Just think of all the uses of electricity in our homes, such as lighting, cooking, heating, watching TV, playing music and even the internet and phone. Life as we know it can’t exist without electricity.
Australians are well-versed in creating their own cheap and environmentally friendly electricity using solar panels that are usually placed on their roof. In fact, Australia has the highest uptake of solar panels in the world with nearly 30% of homes fitted with rooftop solar panels. As technology advances, however, you will soon notice solar panels located in some very unusual places, as follows.
Windows acting as solar panels
Whilst not ready for worldwide manufacturing just yet, scientists in the US have built a window that can redirect both solar rays and light from indoors to edge-band solar cells. It’s then converted into electricity and tests have shown power conversion efficiencies of up to 2.9% using outdoor sunlight and 3.6% using indoor diffuse light (LEDS). Whilst this technology still needs more research, it will be very exciting if it leads to wide scale production across the building industry.
Car rooftops generating solar power
Lightyear, a Dutch electric vehicle manufacturer has developed a long range solar-powered car where the lithium batteries are charged by giant solar panels that cover the roof, bonnet and tailgate. Apparently, it can travel 725km from a single charge and is reported to be three times as efficient as other battery powered cars.
These solar panels have been designed to follow the contours of the car and have the same aerodynamics as the Mercedes-Benz EQS limousine. Lightyear already have it on the European market, but it’s not available in Australia yet. Just imagine powering your car using the sun as you drive along the road!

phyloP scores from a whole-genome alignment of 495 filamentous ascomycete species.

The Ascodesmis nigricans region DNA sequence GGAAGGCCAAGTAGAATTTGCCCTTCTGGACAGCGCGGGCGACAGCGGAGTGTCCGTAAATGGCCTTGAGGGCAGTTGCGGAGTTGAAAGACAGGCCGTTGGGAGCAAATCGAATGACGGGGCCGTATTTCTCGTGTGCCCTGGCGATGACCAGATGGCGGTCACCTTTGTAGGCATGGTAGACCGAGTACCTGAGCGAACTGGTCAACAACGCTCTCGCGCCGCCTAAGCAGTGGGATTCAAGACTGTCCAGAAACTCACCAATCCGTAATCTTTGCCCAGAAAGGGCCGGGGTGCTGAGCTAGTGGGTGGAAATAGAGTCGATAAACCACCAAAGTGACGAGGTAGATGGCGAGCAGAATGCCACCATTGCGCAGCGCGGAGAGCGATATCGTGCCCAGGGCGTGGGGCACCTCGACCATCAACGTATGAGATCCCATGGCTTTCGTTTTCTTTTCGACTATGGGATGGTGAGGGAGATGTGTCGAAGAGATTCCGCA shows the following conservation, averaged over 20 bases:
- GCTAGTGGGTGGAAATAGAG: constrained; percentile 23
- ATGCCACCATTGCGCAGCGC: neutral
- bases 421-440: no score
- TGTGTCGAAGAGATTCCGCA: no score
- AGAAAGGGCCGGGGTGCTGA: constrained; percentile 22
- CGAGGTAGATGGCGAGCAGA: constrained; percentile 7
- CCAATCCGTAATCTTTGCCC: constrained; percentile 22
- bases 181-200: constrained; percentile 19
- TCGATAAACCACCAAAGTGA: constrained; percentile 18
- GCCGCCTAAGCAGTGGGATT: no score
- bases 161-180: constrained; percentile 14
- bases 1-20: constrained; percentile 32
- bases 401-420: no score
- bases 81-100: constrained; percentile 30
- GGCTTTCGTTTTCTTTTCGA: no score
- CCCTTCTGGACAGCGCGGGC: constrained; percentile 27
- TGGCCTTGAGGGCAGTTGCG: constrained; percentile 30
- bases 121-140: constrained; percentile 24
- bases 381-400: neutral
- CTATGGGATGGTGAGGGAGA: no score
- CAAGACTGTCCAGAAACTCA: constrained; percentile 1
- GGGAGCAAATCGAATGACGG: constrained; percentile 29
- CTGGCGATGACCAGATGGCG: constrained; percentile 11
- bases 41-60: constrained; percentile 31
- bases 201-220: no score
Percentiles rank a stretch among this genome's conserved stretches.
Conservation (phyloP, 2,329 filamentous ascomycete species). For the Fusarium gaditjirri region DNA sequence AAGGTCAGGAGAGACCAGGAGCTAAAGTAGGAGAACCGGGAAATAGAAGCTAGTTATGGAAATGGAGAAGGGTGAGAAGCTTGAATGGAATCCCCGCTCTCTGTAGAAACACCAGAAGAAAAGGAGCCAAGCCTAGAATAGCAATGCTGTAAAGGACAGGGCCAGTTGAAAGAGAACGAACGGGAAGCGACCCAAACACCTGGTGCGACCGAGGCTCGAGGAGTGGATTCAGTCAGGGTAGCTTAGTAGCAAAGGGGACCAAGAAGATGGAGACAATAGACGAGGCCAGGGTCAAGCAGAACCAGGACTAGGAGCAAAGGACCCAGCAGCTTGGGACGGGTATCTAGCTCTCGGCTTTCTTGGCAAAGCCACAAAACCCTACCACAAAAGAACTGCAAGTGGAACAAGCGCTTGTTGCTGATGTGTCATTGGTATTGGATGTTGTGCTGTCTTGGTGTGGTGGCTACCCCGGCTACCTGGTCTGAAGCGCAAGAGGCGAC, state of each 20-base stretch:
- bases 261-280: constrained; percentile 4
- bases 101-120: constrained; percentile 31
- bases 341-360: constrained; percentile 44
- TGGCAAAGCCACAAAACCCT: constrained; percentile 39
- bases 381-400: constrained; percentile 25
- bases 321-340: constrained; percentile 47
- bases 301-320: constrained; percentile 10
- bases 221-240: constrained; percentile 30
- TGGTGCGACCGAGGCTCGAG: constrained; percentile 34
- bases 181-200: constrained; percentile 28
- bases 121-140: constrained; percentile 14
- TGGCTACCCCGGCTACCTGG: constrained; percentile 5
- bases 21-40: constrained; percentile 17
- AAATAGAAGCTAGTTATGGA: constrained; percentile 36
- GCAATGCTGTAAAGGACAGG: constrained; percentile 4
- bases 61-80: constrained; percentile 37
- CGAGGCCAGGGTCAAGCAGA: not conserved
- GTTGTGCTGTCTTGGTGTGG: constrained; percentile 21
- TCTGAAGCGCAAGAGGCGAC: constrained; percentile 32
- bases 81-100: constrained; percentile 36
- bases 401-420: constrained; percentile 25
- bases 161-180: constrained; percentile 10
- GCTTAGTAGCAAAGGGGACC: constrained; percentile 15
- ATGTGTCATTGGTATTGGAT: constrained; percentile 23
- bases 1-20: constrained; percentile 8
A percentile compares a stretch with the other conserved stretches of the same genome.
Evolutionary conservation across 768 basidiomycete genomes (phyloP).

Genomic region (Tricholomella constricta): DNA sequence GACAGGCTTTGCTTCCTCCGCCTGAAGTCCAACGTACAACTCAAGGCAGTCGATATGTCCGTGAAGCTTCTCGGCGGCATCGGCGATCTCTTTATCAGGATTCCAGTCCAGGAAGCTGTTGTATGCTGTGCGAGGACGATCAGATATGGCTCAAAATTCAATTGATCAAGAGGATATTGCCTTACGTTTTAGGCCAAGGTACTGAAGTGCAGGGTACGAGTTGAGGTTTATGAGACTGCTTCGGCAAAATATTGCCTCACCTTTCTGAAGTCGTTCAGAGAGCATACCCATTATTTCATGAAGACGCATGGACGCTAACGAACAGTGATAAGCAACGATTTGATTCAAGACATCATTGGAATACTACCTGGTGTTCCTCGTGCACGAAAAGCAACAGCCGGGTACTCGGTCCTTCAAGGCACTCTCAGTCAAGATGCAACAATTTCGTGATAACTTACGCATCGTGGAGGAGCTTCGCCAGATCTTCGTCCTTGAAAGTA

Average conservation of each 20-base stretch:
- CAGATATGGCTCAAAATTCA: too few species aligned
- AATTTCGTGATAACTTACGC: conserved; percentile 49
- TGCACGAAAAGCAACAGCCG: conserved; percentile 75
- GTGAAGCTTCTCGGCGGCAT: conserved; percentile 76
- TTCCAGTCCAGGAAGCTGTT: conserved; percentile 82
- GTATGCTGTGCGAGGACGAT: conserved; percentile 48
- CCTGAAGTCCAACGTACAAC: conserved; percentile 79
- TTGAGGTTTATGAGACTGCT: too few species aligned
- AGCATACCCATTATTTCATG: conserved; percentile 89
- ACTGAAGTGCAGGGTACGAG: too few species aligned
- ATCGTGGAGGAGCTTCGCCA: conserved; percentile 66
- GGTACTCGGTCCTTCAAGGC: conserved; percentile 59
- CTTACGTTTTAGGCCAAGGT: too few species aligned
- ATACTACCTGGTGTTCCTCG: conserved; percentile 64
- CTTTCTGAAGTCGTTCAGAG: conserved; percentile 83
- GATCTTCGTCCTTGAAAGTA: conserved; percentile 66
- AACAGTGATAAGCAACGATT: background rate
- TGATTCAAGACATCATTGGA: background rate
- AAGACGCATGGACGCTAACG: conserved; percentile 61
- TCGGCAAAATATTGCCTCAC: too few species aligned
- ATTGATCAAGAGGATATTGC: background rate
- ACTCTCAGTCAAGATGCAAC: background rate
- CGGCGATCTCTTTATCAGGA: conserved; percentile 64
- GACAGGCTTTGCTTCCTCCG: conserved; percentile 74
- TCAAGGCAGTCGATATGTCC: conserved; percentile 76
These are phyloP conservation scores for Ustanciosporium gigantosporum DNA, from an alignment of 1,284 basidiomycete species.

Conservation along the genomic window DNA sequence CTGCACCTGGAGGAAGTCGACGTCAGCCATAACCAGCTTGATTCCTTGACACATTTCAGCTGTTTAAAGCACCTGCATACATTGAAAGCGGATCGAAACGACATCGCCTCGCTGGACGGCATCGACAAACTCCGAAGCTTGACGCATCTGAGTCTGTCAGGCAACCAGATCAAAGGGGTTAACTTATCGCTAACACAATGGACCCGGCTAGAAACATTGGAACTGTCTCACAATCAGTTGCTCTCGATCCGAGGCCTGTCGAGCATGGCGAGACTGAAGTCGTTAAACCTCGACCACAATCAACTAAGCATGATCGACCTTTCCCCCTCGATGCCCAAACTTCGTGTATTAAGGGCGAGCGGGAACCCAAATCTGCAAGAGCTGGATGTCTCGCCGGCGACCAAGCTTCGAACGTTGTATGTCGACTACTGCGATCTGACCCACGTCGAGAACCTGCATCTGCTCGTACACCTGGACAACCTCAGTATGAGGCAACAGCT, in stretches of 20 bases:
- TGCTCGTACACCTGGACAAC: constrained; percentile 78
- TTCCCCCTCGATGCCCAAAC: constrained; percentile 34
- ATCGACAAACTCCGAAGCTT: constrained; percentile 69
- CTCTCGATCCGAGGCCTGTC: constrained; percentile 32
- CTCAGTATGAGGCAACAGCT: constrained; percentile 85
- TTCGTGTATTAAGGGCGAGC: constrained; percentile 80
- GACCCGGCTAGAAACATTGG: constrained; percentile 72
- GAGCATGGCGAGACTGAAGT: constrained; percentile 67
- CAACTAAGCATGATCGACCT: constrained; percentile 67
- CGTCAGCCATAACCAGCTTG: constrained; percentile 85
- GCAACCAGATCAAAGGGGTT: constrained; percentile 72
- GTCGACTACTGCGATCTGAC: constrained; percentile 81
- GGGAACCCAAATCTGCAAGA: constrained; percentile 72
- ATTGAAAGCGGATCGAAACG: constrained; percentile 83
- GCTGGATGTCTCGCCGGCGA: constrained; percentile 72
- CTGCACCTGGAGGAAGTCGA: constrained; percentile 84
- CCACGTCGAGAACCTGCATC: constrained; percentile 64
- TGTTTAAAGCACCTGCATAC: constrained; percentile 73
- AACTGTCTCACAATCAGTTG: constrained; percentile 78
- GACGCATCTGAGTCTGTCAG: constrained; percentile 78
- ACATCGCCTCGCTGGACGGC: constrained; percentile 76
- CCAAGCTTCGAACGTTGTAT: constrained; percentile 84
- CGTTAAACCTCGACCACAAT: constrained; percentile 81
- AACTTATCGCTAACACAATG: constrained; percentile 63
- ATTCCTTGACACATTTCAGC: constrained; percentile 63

Solar panels in sheep farms
Large solar farms are popping up everywhere, but there has been concern they will remove prime agricultural land from the market. However it seems that sheep can co-exist with solar panels, because a pilot program located west of Parkes has had 120 merino sheep happily grazing on a 210 hectare solar farm since mid-2019.
This four year trial was initially instigated to allow the sheep to keep down the weeds on the solar farm. However, following a period of drought, the sheep have actually benefited from the trial, as the subsequent rainfall in the area ran down the panels and resulted in the abundant growth of feed, which the sheep happily munched.
Floating solar panels
With the concern that solar farms use prime agricultural land, another approach has looked into using floating solar farms on reservoirs and lakes. In fact, recent studies have found that these solar farms produce more electricity than either rooftop or ground mounted panels. Apparently, this is due to the cooling effect of the water that helps to generate up to 12.5% more electricity and it might even offset the effects of warming due to climate change.
Solar panels on airport rooftops
This is another project that is just in the research stage, but it’s believed that airports in Australia are in the best position to create solar power. It’s estimated that large scale rooftop panels at airports could actually power 136,000 homes and significantly contribute to lowering greenhouse gases.
All of this means that solar power is the way of the future and we can’t wait to see how solar panels will soon be incorporated into other aspects of our lives and infrastructure.